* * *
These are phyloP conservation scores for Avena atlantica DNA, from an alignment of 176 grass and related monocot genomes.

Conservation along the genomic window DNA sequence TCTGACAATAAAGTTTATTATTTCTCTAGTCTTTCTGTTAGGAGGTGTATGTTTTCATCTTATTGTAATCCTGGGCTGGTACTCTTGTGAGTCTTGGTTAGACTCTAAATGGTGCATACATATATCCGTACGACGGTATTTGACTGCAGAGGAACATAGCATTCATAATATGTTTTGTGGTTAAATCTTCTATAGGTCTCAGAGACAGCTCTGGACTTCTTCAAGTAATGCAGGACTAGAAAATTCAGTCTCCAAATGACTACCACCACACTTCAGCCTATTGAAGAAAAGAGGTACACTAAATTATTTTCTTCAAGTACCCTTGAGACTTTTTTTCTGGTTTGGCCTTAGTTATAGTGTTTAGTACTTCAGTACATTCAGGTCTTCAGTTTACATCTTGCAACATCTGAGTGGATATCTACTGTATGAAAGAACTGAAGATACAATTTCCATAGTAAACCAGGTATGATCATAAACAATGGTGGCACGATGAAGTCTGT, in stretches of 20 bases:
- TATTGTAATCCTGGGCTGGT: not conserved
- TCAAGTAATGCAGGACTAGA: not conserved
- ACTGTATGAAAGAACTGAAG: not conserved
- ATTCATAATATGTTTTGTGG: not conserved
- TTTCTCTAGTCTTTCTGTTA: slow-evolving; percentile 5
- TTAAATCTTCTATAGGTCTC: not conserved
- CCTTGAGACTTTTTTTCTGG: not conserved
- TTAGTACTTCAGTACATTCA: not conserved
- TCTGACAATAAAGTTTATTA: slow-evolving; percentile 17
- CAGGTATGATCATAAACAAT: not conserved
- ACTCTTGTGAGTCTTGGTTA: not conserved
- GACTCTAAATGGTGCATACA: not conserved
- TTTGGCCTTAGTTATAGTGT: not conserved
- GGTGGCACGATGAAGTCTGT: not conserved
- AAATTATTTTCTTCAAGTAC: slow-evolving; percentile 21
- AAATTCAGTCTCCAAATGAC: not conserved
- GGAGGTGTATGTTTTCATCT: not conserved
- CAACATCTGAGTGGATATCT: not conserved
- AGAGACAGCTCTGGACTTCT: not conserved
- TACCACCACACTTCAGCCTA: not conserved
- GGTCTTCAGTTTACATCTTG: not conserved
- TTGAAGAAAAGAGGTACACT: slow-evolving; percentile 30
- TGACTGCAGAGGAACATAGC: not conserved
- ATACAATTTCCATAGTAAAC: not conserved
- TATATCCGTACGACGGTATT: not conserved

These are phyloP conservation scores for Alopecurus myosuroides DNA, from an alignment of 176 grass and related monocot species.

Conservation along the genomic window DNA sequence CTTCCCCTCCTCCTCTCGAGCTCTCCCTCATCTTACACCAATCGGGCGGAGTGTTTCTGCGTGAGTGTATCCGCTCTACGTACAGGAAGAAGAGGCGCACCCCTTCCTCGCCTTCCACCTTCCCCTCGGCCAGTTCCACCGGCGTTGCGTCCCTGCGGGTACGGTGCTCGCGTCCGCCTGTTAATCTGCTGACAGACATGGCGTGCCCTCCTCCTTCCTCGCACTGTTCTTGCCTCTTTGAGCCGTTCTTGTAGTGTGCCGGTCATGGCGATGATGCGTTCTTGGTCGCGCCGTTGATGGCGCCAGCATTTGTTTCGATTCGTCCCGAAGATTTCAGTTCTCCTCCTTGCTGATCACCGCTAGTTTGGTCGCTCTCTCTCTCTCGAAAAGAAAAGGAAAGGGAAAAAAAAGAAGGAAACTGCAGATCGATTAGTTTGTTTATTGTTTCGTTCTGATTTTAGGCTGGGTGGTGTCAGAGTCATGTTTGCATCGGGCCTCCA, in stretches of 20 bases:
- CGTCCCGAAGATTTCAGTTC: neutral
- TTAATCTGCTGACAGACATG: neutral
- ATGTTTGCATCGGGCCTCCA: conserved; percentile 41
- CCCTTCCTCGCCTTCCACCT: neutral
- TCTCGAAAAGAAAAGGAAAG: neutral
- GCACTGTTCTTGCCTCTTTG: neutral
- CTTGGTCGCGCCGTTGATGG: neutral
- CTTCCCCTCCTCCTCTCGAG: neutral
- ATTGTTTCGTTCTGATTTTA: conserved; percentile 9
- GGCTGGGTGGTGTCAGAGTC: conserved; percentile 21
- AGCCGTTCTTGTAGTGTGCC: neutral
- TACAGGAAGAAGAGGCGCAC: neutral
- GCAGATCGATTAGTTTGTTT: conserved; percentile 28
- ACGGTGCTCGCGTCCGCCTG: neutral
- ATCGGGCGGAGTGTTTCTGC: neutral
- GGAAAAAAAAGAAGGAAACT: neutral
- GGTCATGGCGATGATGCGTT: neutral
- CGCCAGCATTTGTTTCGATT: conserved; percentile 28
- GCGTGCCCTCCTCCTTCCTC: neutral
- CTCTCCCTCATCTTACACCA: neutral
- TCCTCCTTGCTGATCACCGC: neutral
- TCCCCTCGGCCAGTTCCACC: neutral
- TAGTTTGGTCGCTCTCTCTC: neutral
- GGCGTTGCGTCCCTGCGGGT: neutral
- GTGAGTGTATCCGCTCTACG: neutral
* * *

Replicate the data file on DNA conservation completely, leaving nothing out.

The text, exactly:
These are phyloP conservation scores for Avena atlantica DNA, from an alignment of 176 grass and related monocot genomes.

Conservation along the genomic window DNA sequence TCTGACAATAAAGTTTATTATTTCTCTAGTCTTTCTGTTAGGAGGTGTATGTTTTCATCTTATTGTAATCCTGGGCTGGTACTCTTGTGAGTCTTGGTTAGACTCTAAATGGTGCATACATATATCCGTACGACGGTATTTGACTGCAGAGGAACATAGCATTCATAATATGTTTTGTGGTTAAATCTTCTATAGGTCTCAGAGACAGCTCTGGACTTCTTCAAGTAATGCAGGACTAGAAAATTCAGTCTCCAAATGACTACCACCACACTTCAGCCTATTGAAGAAAAGAGGTACACTAAATTATTTTCTTCAAGTACCCTTGAGACTTTTTTTCTGGTTTGGCCTTAGTTATAGTGTTTAGTACTTCAGTACATTCAGGTCTTCAGTTTACATCTTGCAACATCTGAGTGGATATCTACTGTATGAAAGAACTGAAGATACAATTTCCATAGTAAACCAGGTATGATCATAAACAATGGTGGCACGATGAAGTCTGT, in stretches of 20 bases:
- TATTGTAATCCTGGGCTGGT: not conserved
- TCAAGTAATGCAGGACTAGA: not conserved
- ACTGTATGAAAGAACTGAAG: not conserved
- ATTCATAATATGTTTTGTGG: not conserved
- TTTCTCTAGTCTTTCTGTTA: slow-evolving; percentile 5
- TTAAATCTTCTATAGGTCTC: not conserved
- CCTTGAGACTTTTTTTCTGG: not conserved
- TTAGTACTTCAGTACATTCA: not conserved
- TCTGACAATAAAGTTTATTA: slow-evolving; percentile 17
- CAGGTATGATCATAAACAAT: not conserved
- ACTCTTGTGAGTCTTGGTTA: not conserved
- GACTCTAAATGGTGCATACA: not conserved
- TTTGGCCTTAGTTATAGTGT: not conserved
- GGTGGCACGATGAAGTCTGT: not conserved
- AAATTATTTTCTTCAAGTAC: slow-evolving; percentile 21
- AAATTCAGTCTCCAAATGAC: not conserved
- GGAGGTGTATGTTTTCATCT: not conserved
- CAACATCTGAGTGGATATCT: not conserved
- AGAGACAGCTCTGGACTTCT: not conserved
- TACCACCACACTTCAGCCTA: not conserved
- GGTCTTCAGTTTACATCTTG: not conserved
- TTGAAGAAAAGAGGTACACT: slow-evolving; percentile 30
- TGACTGCAGAGGAACATAGC: not conserved
- ATACAATTTCCATAGTAAAC: not conserved
- TATATCCGTACGACGGTATT: not conserved

These are phyloP conservation scores for Alopecurus myosuroides DNA, from an alignment of 176 grass and related monocot species.

Conservation along the genomic window DNA sequence CTTCCCCTCCTCCTCTCGAGCTCTCCCTCATCTTACACCAATCGGGCGGAGTGTTTCTGCGTGAGTGTATCCGCTCTACGTACAGGAAGAAGAGGCGCACCCCTTCCTCGCCTTCCACCTTCCCCTCGGCCAGTTCCACCGGCGTTGCGTCCCTGCGGGTACGGTGCTCGCGTCCGCCTGTTAATCTGCTGACAGACATGGCGTGCCCTCCTCCTTCCTCGCACTGTTCTTGCCTCTTTGAGCCGTTCTTGTAGTGTGCCGGTCATGGCGATGATGCGTTCTTGGTCGCGCCGTTGATGGCGCCAGCATTTGTTTCGATTCGTCCCGAAGATTTCAGTTCTCCTCCTTGCTGATCACCGCTAGTTTGGTCGCTCTCTCTCTCTCGAAAAGAAAAGGAAAGGGAAAAAAAAGAAGGAAACTGCAGATCGATTAGTTTGTTTATTGTTTCGTTCTGATTTTAGGCTGGGTGGTGTCAGAGTCATGTTTGCATCGGGCCTCCA, in stretches of 20 bases:
- CGTCCCGAAGATTTCAGTTC: neutral
- TTAATCTGCTGACAGACATG: neutral
- ATGTTTGCATCGGGCCTCCA: conserved; percentile 41
- CCCTTCCTCGCCTTCCACCT: neutral
- TCTCGAAAAGAAAAGGAAAG: neutral
- GCACTGTTCTTGCCTCTTTG: neutral
- CTTGGTCGCGCCGTTGATGG: neutral
- CTTCCCCTCCTCCTCTCGAG: neutral
- ATTGTTTCGTTCTGATTTTA: conserved; percentile 9
- GGCTGGGTGGTGTCAGAGTC: conserved; percentile 21
- AGCCGTTCTTGTAGTGTGCC: neutral
- TACAGGAAGAAGAGGCGCAC: neutral
- GCAGATCGATTAGTTTGTTT: conserved; percentile 28
- ACGGTGCTCGCGTCCGCCTG: neutral
- ATCGGGCGGAGTGTTTCTGC: neutral
- GGAAAAAAAAGAAGGAAACT: neutral
- GGTCATGGCGATGATGCGTT: neutral
- CGCCAGCATTTGTTTCGATT: conserved; percentile 28
- GCGTGCCCTCCTCCTTCCTC: neutral
- CTCTCCCTCATCTTACACCA: neutral
- TCCTCCTTGCTGATCACCGC: neutral
- TCCCCTCGGCCAGTTCCACC: neutral
- TAGTTTGGTCGCTCTCTCTC: neutral
- GGCGTTGCGTCCCTGCGGGT: neutral
- GTGAGTGTATCCGCTCTACG: neutral